"We simply attempt to be fearful when others are greedy and to be greedy only when others are fearful." -- Warren Buffett

Of all the Oracle of Omaha's orations, this one holds a special place in Foolish investors' hearts. When looking to bag a bargain, a panicked sell-off by jittery investors offers you a great chance to snap up stocks on the cheap.

In the short term, professional traders' pessimism can become a self-fulfilling prophecy. Desperate institutions lower their asking prices to get rid of a stock, prompting buyers' bid prices to fall in tandem, creating the very price decline that both sides feared in the first place -- until the selling stops.

Until it does, savvy investors can "get greedy," snapping up bargains from these fearful sellers. (Assuming they really are bargains.) In today's column, we'll see which stocks Wall Street's motivated sellers are most frantic to unload. Once we've compiled this shopping list of potential picks, we'll check them against the collective intelligence of Motley Fool CAPS.

Today's contenders include:


Recent Price

CAPS Rating
(out of 5)

ISTA Pharmaceuticals (NASDAQ:ISTA)



Immunomedics  (NASDAQ:IMMU)






BioCryst Pharmaceuticals



Vanda Pharmaceuticals (NYSE:VNDA)



Companies are selected from the "Institutional Ownership Down Last Month" list published on MSN Money on the Saturday following close of trading last week. Recent price provided by Yahoo! Finance. CAPS ratings from Motley Fool CAPS.

Up on Wall Street, the investment bankers are treating biotech like hazardous waste -- which is all the more fascinating given that today's list includes two top performers profiled in last week's edition of "Rocket Stock or Dud?" Both Novavax and BioCryst were at the top of their game then ... but already they are a-tumblin'.

Meanwhile, Fools look at these stocks and recoil in horror -- in all but one instance, that is. Which of these stocks is not like the others, you ask? And I answer:

ISTA Pharmaceuticals
One of the great things about CAPS is that, with 140,000 members and counting, we're bound to hear from a few people with firsthand knowledge of the stocks they rate. So let's start off today's pitch list with a few words from eyedocarun, writing back in the summer of '07: "I'm an eye doc so I have a little insight into the core products offered by ISTA. Their beta-blocker Istalol is just an OK product, but I'm very optimistic about the future of their other product Xibrom ... soon it will be once/day and then the product is in a class by itself. I'm optimistic about their pipeline, especially their upcoming Steroid-Antibiotic combo and dry eye drops. There's a lot of potential for this company and they're on the right track."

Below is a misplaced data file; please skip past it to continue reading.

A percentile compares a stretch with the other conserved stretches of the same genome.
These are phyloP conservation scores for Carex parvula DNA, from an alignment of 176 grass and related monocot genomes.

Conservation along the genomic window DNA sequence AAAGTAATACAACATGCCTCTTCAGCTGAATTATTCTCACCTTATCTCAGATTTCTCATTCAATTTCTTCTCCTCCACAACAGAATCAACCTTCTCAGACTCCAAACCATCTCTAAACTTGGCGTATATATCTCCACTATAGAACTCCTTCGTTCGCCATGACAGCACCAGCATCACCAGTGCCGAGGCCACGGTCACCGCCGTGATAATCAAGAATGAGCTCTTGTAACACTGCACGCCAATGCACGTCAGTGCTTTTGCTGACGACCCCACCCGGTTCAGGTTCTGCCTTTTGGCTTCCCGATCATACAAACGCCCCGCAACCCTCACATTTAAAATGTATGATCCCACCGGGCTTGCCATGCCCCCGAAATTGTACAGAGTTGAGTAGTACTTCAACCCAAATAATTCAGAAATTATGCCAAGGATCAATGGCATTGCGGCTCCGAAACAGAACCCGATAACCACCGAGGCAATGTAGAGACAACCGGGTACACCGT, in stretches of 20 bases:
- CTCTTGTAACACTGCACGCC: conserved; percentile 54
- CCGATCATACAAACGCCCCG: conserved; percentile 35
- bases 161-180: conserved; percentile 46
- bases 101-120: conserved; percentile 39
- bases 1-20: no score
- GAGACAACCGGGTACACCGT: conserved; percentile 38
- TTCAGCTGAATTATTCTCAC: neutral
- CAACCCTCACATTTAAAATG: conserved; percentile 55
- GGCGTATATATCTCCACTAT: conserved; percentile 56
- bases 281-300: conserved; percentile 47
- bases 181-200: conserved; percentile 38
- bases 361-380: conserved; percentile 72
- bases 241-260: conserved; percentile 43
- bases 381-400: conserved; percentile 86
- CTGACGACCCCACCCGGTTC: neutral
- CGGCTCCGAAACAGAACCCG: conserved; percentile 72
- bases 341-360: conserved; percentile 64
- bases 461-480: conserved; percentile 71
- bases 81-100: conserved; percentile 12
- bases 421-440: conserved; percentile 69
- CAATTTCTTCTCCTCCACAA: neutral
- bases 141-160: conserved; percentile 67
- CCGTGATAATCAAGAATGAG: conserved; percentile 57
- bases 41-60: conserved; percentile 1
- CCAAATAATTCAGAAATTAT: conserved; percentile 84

So far, so good. Earlier this month, michaeltbryant chimed in to highlight the FDA approval of ISTA's Bepreve drug for itchy eyes. Within days, CAPS All-Star Pennyperson could be heard arguing that we will see "10 to 30% short term gains in the next 6 months [and over] the long haul ... substantial rewards with FDA approval in the pipe lines."

But if Bepreve has already been approved, then what "FDA approval" was Pennyperson talking about? Well, as it turns out, eyedocarun was right about ISTA not being a one-hit wonder in the eyecare space. A few weeks before Bepreve won its approval, ISTA announced that another drug in its pipeline -- the once-daily Xibrom product that eyedocarun promised was in the works -- was producing "positive preliminary phase 3 clinical results."

The advent of these drugs supports analyst predictions of a rapid ramp-up in sales from today's $94 million trailing-12-month level and of profit growing at a 25% annual clip over the next five years. On the other hand, such assertions do tend to gloss over the fact that ISTA is not actually generating any profit at this time -- so it's hard to say precisely what base we're supposed to be growing off of.

And then there's the third hand ...

Third hand?
While it's not part of the standard equipment package, we really do need a third hand with ISTA. You see, there's one other factor operating in its favor today: cash. ISTA's balance sheet isn't the healthiest -- $69 million in debt, versus just $47 million in cash. The good news, though, is that ISTA is no longer burning through its cash at anywhere near the pace it has in the past. In fact, the company is rapidly closing in on free cash flow-breakeven.

Why is this important? Well, if the company continues down its independent path, the prospect of turning free cash flow-positive will reduce the need for ISTA to issue new shares and dilute shareholders in order to fund its operations. Alternatively, if the company's drugs prove so successful as to attract suitors from Big Pharma -- with such megaheavyweights as Johnson & Johnson (NYSE:JNJ), Pfizer (NYSE:PFE), and Novartis (NYSE:NVS) all operating in ISTA's space -- then the company's improved financial strength should give it leverage to negotiate a higher buyout price.

Whichever path ISTA takes in charting its corporate future, though, the road ahead is looking good.

Time to chime in
Of course, that's just my opinion -- and in all honesty, folks, I'm the furthest thing from a biotech specialist. Certainly there are investors out there with more skills in the sector than I possess. So what do you say, folks? Care to lend us the benefit of your Foolishness?

If you've got insight into ISTA, here's your chance to shine. Click on over to Motley Fool CAPS right now, and tell us what future you see for ISTA.

Pfizer is a Motley Fool Inside Value selection. Johnson & Johnson is an Income Investor recommendation. Novartis is a Global Gains pick.

Fool contributor Rich Smith does not own shares of, nor is he short, any company named above. You can find him on CAPS, publicly pontificating under the handle TMFDitty, where he's currently ranked No. 614 out of more than 140,000 members. The Fool has a disclosure policy.